Gentle Annie is very concerned about Dio’s willingness to endanger himself for the sake of others. And she feels a sense of  finality approaching. Thus, she bids her farewell to Dionysus (and perhaps to the readers as well), after which she grants him his wish, much to the anger and spite of her other selves. This is possibly what Dionysus intended all along, to chat with the one part of Marian that he could still reason with. As he would, Baphomet is quick to tell Dio how bad he looks.

Meanwhile, the mood grows tense as the Gods’ task force to capture Sakhmet comes to action after a sighting of the Cat Goddess. Minerva plays the Oracle to Baal and Amaterasu’s birds of prey, as they close in on Sakhmet.

However, before they catch Minerva’s command to abort, Baal crashes through a wall, ready to take his chances against perhaps the deadliest of the Gods. This turns out to be a waste of time, though. It was merely a girl who styled her attire after Sakhmet for the sake of an autograph. Anti-climatic as fuck, but still a good simulacrum. Yet again, as per the conventions of a narrative, an actual attempt at capturing Sakhmet may not go as smoothly. And then, we may return to this moment as a rueful retrospective.

Back to the boys in the dark. Baphomet is back in his usual pun-gent mood. But it no longer feels as right as it used to, not after seeing how badly his relationship with The Morrigan has decayed. By now, his wise-cracking has become a flagrant masquerade to hide the damage. Furthermore, when touching on the matter of the fine line between co-dependence and abuse, Baphomet tells Dionysus of the moment after his ascension. It was cool and all, until Baph realized he was made a God like The Morrigan, bound to live only for two years since. Although one could say he went ahead and presumed something else, Marian didn’t bother to bridge this communication gap before the deed was finished.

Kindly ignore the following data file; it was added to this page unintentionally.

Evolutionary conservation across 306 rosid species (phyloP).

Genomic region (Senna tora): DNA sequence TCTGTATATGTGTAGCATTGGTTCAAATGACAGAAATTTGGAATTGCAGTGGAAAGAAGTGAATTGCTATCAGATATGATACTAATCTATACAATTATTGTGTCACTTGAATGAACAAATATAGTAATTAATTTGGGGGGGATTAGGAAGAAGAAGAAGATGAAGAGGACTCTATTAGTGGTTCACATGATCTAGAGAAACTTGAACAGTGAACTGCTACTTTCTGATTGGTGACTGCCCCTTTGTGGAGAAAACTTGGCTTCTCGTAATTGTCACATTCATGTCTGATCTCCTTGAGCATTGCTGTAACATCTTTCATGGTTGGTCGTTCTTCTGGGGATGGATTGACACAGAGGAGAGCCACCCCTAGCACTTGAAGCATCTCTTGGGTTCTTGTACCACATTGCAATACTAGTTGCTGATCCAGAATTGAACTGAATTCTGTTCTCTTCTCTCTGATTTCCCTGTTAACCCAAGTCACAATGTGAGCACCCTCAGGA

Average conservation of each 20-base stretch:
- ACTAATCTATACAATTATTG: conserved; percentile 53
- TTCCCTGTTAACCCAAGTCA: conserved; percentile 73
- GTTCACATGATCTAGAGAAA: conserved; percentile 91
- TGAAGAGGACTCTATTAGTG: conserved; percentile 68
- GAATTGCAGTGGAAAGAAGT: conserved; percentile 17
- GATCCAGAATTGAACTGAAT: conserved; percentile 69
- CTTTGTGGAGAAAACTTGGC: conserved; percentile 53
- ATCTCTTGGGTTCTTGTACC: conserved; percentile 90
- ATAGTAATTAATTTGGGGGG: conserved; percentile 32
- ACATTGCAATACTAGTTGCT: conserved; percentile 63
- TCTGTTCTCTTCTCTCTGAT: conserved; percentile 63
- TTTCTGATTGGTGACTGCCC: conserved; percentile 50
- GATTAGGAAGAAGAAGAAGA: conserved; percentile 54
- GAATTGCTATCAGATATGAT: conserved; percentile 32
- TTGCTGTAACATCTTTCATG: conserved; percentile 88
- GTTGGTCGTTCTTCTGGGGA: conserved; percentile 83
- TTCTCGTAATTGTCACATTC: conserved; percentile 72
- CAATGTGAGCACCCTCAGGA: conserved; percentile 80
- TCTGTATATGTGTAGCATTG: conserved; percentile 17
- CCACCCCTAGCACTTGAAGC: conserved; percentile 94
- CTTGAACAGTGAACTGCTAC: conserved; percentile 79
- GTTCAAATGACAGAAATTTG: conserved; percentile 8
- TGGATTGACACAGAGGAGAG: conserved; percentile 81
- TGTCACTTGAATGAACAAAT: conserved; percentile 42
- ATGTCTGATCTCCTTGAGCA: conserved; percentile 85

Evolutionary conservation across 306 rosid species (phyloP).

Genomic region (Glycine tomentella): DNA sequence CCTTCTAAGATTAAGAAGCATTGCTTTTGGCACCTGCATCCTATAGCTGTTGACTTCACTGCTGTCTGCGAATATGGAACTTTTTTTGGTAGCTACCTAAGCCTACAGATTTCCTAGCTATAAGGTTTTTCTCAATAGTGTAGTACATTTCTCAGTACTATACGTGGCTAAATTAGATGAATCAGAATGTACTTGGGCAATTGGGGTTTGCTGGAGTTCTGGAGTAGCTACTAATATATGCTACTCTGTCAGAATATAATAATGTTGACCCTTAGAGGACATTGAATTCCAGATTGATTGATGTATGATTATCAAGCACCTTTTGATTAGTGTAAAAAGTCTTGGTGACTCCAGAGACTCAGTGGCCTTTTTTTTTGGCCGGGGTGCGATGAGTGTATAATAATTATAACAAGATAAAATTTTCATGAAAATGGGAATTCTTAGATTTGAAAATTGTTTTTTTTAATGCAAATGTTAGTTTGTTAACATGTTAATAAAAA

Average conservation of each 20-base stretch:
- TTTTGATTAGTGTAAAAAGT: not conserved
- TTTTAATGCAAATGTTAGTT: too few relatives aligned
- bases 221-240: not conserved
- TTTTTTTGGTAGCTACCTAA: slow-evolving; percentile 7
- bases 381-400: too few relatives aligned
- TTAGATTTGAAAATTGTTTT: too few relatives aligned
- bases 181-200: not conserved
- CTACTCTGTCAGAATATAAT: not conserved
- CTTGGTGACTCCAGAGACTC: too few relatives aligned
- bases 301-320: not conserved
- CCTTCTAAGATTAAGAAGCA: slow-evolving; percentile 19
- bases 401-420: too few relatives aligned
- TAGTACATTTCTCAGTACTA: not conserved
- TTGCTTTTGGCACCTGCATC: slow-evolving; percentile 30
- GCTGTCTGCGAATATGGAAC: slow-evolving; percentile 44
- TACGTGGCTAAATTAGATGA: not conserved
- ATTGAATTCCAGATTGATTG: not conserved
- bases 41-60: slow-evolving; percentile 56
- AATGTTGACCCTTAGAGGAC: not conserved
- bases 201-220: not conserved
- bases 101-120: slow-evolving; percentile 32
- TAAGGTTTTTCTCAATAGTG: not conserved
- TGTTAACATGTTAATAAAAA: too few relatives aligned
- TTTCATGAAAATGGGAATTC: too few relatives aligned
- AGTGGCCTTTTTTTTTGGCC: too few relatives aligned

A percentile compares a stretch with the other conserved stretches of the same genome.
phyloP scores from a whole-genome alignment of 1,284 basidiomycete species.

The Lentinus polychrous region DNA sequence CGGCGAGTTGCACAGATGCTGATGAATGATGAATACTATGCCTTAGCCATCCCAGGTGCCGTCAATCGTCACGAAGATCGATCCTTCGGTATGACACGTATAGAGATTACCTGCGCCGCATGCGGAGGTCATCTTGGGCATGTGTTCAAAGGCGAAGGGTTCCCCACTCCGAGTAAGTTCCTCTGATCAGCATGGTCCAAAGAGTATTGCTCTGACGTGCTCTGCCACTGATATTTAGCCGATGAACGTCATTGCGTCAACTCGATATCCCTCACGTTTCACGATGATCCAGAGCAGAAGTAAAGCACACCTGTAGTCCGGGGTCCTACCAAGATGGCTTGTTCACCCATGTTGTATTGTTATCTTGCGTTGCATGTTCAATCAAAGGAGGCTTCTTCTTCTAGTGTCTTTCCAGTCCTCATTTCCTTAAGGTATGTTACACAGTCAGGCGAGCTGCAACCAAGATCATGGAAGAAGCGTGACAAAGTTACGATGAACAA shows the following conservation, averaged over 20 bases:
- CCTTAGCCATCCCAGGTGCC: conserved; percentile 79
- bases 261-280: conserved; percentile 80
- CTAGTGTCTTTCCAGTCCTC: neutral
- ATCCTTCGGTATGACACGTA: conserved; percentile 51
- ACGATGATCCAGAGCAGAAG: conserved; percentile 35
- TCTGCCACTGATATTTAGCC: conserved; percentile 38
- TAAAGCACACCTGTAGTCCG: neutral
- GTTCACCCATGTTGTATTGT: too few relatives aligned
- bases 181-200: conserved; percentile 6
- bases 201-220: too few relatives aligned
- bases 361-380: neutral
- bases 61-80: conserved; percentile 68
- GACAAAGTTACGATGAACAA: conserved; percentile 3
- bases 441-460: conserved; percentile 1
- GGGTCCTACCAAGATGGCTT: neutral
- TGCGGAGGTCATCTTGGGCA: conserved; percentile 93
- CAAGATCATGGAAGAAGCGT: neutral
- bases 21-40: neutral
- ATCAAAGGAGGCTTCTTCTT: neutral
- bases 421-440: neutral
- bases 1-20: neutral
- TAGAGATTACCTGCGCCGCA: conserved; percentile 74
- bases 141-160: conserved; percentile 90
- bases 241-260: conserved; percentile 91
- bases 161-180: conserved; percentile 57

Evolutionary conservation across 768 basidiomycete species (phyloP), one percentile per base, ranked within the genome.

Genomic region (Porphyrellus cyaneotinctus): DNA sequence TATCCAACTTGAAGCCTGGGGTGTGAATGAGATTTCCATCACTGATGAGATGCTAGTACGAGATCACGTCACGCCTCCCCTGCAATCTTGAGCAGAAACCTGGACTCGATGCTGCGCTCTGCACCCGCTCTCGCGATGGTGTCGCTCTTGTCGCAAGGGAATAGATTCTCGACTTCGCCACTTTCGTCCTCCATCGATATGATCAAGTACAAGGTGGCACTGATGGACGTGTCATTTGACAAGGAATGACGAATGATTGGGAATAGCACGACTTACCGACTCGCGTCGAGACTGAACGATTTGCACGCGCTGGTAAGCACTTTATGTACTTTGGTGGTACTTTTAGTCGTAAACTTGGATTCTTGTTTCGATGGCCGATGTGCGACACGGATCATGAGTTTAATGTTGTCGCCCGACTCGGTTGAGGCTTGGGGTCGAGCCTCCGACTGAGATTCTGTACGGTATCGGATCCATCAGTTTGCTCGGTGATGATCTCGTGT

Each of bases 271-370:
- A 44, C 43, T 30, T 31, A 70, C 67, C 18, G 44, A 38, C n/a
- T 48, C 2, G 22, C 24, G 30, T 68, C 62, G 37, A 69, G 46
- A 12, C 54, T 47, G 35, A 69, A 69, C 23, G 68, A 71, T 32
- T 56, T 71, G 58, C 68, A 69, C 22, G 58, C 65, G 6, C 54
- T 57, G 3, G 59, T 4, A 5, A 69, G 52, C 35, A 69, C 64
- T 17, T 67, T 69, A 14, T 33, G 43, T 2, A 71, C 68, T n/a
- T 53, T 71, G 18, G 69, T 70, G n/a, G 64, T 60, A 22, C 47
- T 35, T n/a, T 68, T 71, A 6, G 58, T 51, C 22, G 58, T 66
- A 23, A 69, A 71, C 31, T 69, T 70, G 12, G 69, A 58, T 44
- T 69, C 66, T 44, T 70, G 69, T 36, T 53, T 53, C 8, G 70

Therefore, Baphomet sees this relationship as an inescapable situation for Marian and he, perhaps from the very beginning. This is somewhat mirrored by Dionysus’ own situation, as he reveals he has feelings for Urdr, whose sexual orientation and current relationship status with her fellow Norns make a relation between them impossible. Such is life.

At the end of this heart-to-heart, Dionysus leaves a device in Baph’s hands, a means of communication in case he needs help. Although he doesn’t seem to care much for help now that things are reaching rock bottom, he may as well use it sometime in the issues to come.

Finally, bringing this issue to an end, The Morrigan pays Persephone a visit. Baph has told her the way, it seems, and she has a few words for the Destroyer. After ridding herself of the part that would forgive her (a dreadful implication for Gentle Annie), she delivers a threat for Persephone to stay away from her and Baphomet. Her tone turns cautionary as she warns Persephone of the things some people would do just to feel honest and clean.